Elements Compounds
   

 

 

 

 

  • Give one use of diamond. (1 mark)

 

  1. 2015 Q20 P1

A crystal of iodine, heated gently in a test tube gave off a purple vapour.

  • Write the formula of the substance responsible for the purple vapour. (1 mark)

 

  • What type of bond is broken when the iodine crystal is heated gently? (1 mark)

 

 

  • State one use of iodine. (1 mark)

 

 

 

 

 

 

 

  1. 2016 Q1 P2

Use the information in the table below to answer the questions that follow. The letters do not represent the actual symbols of the elements.

Element Atomic Number Melting Point (°C)
R 11  97.8
S 12  650.0
T 15 44.0
U 17  -102
V  18 -189
w 19 64.0
  • Give reasons why the melting point of:

(i) S is higher than that of R;                                                                            (1 mark)

(ii) V is lower than that of U.                                                                            (2 marks)

 

  • How does the reactivity of W with Chlorine compare with that of R with chlorine? Explain.                   (2 marks)
  • Write an equation for the reaction between T and excess oxygen.

(1 mark)

  • When 1.15g of R were reacted with water, 600cm3 of gas was produced. Determine the relative atomic mass of R. (Molar gas volume = 24 000 cm3). (3 marks)

 

  • Give one use of element V. (1 mark)

 

 

  1. 2017 Q1 P1

Table 1 shows the atomic numbers and the first ionisation energies of three elements. The letters are not actual symbols of the elements. Use it to answer the questions that follow.

  • Explain the trend in first ionisation energy from A to C. (2 mark)
  • Write the electronic configuration for the ion of C. (1 mark)

 

 

  1. 2018 P1 Q

Describe an experiment to show that group one elements react with cold water to form alkaline solutions.                                                                              (3 marks)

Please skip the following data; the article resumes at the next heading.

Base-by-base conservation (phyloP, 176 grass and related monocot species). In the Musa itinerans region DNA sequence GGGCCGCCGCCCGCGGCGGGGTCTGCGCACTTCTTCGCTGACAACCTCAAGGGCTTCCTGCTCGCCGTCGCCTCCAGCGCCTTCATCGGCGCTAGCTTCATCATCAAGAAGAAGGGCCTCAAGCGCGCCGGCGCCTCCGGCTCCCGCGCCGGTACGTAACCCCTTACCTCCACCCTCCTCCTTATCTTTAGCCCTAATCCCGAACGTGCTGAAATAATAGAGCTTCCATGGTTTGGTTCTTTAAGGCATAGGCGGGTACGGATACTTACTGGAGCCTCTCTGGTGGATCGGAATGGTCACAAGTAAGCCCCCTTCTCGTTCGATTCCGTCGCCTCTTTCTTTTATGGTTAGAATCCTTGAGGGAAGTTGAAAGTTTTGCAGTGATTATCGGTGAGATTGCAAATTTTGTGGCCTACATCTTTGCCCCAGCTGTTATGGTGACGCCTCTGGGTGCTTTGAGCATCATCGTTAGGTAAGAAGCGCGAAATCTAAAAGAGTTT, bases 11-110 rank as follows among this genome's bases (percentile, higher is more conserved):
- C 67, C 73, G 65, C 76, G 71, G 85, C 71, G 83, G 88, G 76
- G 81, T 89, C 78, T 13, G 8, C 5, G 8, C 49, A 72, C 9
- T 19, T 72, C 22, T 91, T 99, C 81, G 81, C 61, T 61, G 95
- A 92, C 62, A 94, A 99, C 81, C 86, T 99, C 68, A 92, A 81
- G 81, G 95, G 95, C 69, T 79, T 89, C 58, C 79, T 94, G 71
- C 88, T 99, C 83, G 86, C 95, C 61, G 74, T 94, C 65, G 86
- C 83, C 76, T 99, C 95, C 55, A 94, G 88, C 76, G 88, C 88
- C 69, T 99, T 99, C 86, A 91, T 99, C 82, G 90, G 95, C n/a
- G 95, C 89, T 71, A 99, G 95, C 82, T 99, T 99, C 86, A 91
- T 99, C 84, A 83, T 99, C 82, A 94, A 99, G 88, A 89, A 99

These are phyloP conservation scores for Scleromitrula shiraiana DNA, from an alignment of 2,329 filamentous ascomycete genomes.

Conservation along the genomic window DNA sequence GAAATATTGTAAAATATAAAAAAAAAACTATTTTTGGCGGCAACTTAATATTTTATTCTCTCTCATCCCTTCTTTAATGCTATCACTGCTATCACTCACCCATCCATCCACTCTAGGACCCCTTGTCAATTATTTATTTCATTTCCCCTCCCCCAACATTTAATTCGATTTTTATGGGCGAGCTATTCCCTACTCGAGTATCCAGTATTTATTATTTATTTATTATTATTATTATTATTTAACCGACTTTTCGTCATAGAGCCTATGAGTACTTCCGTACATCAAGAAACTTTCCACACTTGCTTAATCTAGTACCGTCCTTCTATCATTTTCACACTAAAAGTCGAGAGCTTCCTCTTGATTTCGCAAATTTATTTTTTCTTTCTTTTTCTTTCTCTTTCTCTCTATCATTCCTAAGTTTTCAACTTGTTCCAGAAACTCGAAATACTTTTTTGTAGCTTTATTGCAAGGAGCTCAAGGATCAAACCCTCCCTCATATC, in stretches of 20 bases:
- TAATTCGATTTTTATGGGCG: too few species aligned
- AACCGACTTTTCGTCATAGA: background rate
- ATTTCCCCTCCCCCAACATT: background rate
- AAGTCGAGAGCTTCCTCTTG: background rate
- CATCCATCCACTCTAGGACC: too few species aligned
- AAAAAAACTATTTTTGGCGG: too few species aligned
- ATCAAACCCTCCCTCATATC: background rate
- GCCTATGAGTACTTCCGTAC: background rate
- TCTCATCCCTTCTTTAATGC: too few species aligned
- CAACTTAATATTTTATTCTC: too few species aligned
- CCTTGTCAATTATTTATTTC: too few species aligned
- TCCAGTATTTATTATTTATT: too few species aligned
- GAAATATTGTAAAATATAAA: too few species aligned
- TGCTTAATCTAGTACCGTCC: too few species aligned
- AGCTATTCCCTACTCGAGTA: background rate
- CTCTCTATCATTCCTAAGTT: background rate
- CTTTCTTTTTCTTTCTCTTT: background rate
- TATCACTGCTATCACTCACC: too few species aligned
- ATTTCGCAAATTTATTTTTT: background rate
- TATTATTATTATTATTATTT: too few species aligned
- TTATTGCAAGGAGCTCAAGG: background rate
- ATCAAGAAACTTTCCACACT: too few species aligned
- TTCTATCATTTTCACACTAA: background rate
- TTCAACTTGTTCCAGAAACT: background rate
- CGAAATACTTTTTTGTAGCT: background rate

1. 2018 Q2 P2

Figure 2 is a section of the periodic table. Study it and answer the questions that follow. The letters do not represent the actual symbols of elements

  • (i) Select elements which belong to the same chemical family. (1 mark)

(ii) Write the formulae of ions for elements in the same period.                                 (1 mark)

 

  • The first ionisation energies of two elements K and M at random are 577 kJ/mol and 494 kJ/mol. (1 mark)
  • Write equations for the 1ˢᵗ ionisation energies for elements K and M and indicate their energies.                  (1 mark)
  • Explain the answer in b(i). (1 mark)
  • Write the formula of the compound formed when L and I                                                                                                                       (1 mark)
  • Give one use of element (1 mark)
  • (i) State another group that G can be placed in Figure 1. Explain. (2 marks)

(ii) How do the reactivity of elements J and K compare? Explain.                (2 marks)

 

  • (i) Elements L and M form chlorides. Complete the following table by writing the formulae of each chloride and state the nature of the solutions.       (2 marks)
Element Formula of chloride Nature of chloride solution
L    
M    

 

(ii) The chloride of element M vaporises easily while its oxide has a high melting point. Explain.                                                                                                                                           (2 marks)

 

 

  1. 2019 P1 Q21

Study the information in Table 3 and use it to answer the questions that follow.

Elements Na Mg Al Si P S Cl
Atomic Numbers 11 12 13 14 15 16 17
Atomic radii(nm) 0.157 0.136 0.125 0.117 0.110 0.104 0.099
  • Explain the trend in atomic radii from sodium to chlorine. (1 mark)

 

  • Explain how the chloride of aluminium differs from those of other metals in the period.                 (2 marks)